Tuesday, April 2, 2013

With the "Skeptics" Irony is Never More Than A Sentence Away

Here is a segment of  the podcast of  The Skeptics’ Guide to the Universe. On Jan. 19 

Steven Novella: So Evan, more people are attacking our beloved Million Dollar James Randi paranormal challenge.

Evan Bernstein: Yeah, the latest is by a fella named Steve Volk. Anyone ever heard of Steve Volk?

Novella: No.

Rebecca Watson: Nope.

Bernstein: No. Of course you haven’t. Because he writes about the paranormal.

Who, outside of his patients and colleagues would have ever heard of Dr. Steven Novella if he hadn't written about the paranormal and other items on the CSI(COP) Index of Prohibited Ideas?   Who would have heard of Rebecca Watson or Evan Bernstein if they hadn't joined up with the "Skepticism" industry to do the same?  Not to mention the rest of the The Skeptics’ Guide to the Universe crew, Jay Novella and Robert Novella?   None of them according to their site bios, save Dr. Novella  pere would have seem to have done anything else but live off of attacks against the "paranormal".

This is a good example of one of the "Skeptics" bags of tricks, try to avoid dealing with what someone says by ridiculing and diminishing them by asserting they're nobodies.  I've read pseudo-skeptics doing that this since before Gardner in the 1950s.  While I don't know the guy and am not that familiar with him, unlike Watson,  Bernstein and the young Novellas, Steve Volk has a job as a real newspaper reporter on the city beat covering real news.  As compared to the frat style snark of Novella, Watson and Bernstein, his answer is a model of journalistic ethics.

UPDATE:  I just realized that I neglected to include that Steve Novella has a (financial?) interest in Randi's "Educational" Foundation, being one of its "Research Fellows".    Anything he says about Randi and his "Educational" Foundation must be considered in that light.

NOTE:  Rebecca Watson may be better known as "Skepchick" and almost certainly best known for the attack Richard Dawkins and others in the "Skepticism"/atheism industry made on her when she addressed an industry meeting in Dublin, informing them that it's a really bad idea for a man to get into an elevator at four in the morning to make a pass at a woman who doesn't know him.    Apparently among the "rational" "Brights" it's a novel idea that a man doing that might be less than welcome.  On that occasion I agreed with her.  Here's what I said at Shakesville:

I hadn't read the transcript before now,  THAT is what upset the boys?  Geesh, to have it pointed out that a stranger making a proposition alone in an elevator at 4 AM is intimidating?   I'd be intimidated if a man I didn't know made a pass at me, alone, in an elevator at 4 AM.    From what the boys on the blogs are saying I'd figured it had to be some half hour public flaming or something.   Imagine if she'd gone into details of why it's a bad idea for some socially inept boy to do something that could make a reasonable person suspect he might be about to attack you.  

I was going to make a different comment about [ignorant] boys getting mixed messages from the "chick" designation and why women in the late 60s and early 70s tried so hard to dump those kinds of objectifying words.   But any boy who got upset with what Watson said is far, far too stupid for it have just been a matter of mixed messages.   Next time let them really have it,  they're too stupid to get anything else.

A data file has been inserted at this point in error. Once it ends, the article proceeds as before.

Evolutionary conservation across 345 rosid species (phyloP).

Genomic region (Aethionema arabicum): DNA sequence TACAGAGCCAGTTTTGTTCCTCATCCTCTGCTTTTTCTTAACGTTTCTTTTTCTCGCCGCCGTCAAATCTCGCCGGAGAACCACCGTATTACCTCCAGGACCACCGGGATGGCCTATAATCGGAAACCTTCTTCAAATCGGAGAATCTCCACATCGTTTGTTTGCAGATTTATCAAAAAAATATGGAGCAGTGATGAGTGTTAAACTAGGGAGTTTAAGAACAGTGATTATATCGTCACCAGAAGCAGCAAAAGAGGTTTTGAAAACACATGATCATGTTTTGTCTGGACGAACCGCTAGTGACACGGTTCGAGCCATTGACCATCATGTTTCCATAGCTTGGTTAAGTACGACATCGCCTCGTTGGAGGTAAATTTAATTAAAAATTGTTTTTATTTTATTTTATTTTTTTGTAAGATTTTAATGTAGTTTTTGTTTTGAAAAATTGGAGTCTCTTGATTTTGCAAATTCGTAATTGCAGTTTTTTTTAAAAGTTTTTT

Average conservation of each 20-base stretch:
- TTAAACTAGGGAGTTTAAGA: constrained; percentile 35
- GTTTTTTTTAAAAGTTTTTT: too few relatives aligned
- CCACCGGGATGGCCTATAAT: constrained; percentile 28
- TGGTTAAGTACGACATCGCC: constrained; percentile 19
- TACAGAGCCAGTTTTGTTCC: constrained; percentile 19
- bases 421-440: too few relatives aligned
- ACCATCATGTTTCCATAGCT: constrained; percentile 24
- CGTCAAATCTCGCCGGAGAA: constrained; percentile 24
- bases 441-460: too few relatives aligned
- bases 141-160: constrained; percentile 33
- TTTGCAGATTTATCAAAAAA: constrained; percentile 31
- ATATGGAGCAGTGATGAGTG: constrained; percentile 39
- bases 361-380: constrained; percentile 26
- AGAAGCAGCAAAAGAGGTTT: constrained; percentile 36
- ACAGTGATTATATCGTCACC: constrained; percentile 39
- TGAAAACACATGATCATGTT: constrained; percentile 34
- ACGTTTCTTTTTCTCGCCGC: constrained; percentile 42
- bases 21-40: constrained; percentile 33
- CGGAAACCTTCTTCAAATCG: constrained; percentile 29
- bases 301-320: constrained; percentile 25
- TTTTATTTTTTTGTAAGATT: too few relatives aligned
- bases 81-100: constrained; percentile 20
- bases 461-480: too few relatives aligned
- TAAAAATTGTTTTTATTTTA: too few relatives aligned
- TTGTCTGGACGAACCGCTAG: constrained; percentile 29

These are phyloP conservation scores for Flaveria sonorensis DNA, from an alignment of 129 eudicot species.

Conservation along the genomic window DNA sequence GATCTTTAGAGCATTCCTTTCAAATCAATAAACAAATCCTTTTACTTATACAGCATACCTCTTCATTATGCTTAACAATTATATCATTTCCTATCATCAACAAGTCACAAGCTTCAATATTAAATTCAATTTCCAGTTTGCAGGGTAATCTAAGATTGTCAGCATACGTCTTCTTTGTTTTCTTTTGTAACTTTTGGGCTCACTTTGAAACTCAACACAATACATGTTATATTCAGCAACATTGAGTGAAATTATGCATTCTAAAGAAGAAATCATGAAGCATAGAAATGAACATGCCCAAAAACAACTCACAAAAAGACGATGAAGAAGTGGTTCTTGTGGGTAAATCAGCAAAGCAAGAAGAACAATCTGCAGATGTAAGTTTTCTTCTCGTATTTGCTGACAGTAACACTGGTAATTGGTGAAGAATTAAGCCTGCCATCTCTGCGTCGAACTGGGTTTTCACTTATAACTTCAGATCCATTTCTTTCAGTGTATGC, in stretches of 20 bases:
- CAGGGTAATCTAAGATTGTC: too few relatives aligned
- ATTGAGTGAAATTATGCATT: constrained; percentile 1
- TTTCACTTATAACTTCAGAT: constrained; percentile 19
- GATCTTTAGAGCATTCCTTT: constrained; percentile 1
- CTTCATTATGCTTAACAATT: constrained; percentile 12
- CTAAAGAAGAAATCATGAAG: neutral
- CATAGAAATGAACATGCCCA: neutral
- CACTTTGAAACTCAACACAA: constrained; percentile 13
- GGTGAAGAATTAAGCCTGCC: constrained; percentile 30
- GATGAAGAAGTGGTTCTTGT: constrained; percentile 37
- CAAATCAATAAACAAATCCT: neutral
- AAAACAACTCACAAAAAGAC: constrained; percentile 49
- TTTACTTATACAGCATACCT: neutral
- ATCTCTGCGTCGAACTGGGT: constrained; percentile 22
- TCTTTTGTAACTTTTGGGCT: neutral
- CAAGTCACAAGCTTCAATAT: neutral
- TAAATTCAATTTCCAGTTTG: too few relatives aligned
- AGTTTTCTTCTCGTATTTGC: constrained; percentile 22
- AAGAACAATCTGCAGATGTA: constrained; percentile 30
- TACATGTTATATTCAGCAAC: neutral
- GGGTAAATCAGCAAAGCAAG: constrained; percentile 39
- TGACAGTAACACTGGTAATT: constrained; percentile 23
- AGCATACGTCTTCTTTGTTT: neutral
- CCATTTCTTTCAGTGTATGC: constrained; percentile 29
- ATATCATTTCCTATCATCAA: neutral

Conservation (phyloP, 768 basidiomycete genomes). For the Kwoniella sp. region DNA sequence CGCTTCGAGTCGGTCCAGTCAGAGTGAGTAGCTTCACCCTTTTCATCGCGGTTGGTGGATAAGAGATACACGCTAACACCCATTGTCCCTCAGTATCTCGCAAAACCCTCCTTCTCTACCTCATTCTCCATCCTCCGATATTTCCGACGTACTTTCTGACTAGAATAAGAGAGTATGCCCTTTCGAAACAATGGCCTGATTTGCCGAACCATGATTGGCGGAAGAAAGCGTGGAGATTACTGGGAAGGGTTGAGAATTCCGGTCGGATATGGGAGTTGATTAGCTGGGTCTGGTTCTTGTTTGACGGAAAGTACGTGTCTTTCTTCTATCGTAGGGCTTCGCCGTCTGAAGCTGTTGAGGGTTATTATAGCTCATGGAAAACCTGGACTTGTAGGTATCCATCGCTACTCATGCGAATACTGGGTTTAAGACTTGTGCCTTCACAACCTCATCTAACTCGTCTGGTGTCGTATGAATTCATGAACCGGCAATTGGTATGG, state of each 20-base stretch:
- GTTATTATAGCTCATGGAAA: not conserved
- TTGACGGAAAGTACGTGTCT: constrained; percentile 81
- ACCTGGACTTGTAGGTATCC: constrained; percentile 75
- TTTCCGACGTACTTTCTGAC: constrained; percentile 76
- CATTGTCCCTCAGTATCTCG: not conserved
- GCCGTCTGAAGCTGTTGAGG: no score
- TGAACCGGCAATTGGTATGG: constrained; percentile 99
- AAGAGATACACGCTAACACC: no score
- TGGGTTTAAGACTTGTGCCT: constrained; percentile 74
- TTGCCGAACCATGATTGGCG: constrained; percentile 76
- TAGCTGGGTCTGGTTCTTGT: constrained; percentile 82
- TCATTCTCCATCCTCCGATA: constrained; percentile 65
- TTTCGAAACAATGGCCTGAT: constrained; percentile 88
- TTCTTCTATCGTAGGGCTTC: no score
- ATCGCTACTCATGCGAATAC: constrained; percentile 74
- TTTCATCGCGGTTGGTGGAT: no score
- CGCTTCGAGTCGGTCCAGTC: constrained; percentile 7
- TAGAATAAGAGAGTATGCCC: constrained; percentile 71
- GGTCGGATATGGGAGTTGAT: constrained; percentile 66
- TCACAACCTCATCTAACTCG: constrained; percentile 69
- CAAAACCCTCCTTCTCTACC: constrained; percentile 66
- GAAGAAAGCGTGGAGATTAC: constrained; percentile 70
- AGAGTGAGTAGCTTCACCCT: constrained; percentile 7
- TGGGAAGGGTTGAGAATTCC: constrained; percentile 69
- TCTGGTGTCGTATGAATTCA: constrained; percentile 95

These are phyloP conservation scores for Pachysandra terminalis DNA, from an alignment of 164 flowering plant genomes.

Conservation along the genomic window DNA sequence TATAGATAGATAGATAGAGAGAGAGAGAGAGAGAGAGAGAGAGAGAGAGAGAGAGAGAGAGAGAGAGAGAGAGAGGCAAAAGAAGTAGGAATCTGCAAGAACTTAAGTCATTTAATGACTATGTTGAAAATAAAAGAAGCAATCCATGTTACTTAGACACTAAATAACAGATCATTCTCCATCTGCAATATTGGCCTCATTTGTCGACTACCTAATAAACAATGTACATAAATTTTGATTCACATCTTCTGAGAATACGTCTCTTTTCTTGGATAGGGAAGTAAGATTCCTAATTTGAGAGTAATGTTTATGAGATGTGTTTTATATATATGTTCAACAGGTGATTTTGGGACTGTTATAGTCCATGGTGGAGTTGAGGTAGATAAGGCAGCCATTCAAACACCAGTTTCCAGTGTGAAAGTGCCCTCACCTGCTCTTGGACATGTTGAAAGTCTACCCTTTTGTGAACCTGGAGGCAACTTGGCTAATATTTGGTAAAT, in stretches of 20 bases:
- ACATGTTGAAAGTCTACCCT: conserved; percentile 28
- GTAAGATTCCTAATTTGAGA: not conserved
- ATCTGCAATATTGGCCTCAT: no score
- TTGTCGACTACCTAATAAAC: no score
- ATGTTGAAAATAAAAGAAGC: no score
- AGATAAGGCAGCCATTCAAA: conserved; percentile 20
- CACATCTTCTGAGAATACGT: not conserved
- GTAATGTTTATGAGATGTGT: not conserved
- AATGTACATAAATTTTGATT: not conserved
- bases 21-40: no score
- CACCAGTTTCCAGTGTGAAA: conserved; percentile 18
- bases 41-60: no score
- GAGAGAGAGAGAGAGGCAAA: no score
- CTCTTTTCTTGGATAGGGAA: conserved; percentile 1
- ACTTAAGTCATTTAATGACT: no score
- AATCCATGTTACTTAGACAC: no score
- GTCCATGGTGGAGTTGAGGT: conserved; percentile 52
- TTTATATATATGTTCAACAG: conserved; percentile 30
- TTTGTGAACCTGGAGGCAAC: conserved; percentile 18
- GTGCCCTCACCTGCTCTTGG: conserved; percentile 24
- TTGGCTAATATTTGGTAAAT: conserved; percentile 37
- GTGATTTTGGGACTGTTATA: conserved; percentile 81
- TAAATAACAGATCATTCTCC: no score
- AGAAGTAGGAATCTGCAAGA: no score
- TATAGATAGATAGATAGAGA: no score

And in a second comment:

Perhaps asking the straight boys how they'd like to be propositioned in an elevator at 4 AM, by a bigger man would leave an impression.  Though I doubt it. 

That said, "skepticism" has been a frat house since it organized, which accounts for its tone and tactics.  I seem to recall reading articles by "skeptics" talking about that.   Anyone who has followed its history shouldn't be surprised by this.  

Having read a bit of the real history of the "Skepticism" industry I was aware of it having a long history as a being a boys club in which frat boy rules and behavior were the norm.  She could have profitably read what George Hansen wrote about that in his fair detailed and well documented study of CSICOP .

Such perceptions are not limited to outsiders. This has been an issue within CSICOP as well. In the March 1985 newsletter of the Bay Area Skeptics, Mary Coulman (1985) wrote a piece titled “Where Are the Women?” She reported that sometimes she was the only woman who attended meetings of the Bay Area Skeptics and that often there were only 2 or 3 women present with 60 to 70 men. Coulman wrote another column in the June issue asking the same question, noting that no women had yet replied. Finally, months later, Elissa Pratt-Lowe (1985) responded:

I think another aspect of organized skepticism that may deter women is the aggressive, “macho” attitudes held by some of the (male) participants. It seems to me that some “skeptics” are more interested in ridicule than in exploring and challenging pseudoscientific beliefs. [This was followed by “Very true, I think-MC”]. (p. 7)

Pseudo-skepticism is still largely a boys club, apparently, as Watson is still getting flack from her fellow "Skeptics" over her offense of telling the boys that she wasn't there for their use and amusement.  It would seem not much has changed in the past few decades, "Skeptics"-"wise".   I, though, avoid getting into that continuing mess of an ongoing flame war among "Skeptics" that surrounds Watson and her "Skepchick" empire.  

I will say, reading some more of her material, she was right about the creep in the elevator and the men and women of "Skepticism" who attacked her over a rather moderate protest, but she's just another cookie-cutter "Skeptic" on the make, not caring about misrepresenting other people and their work.

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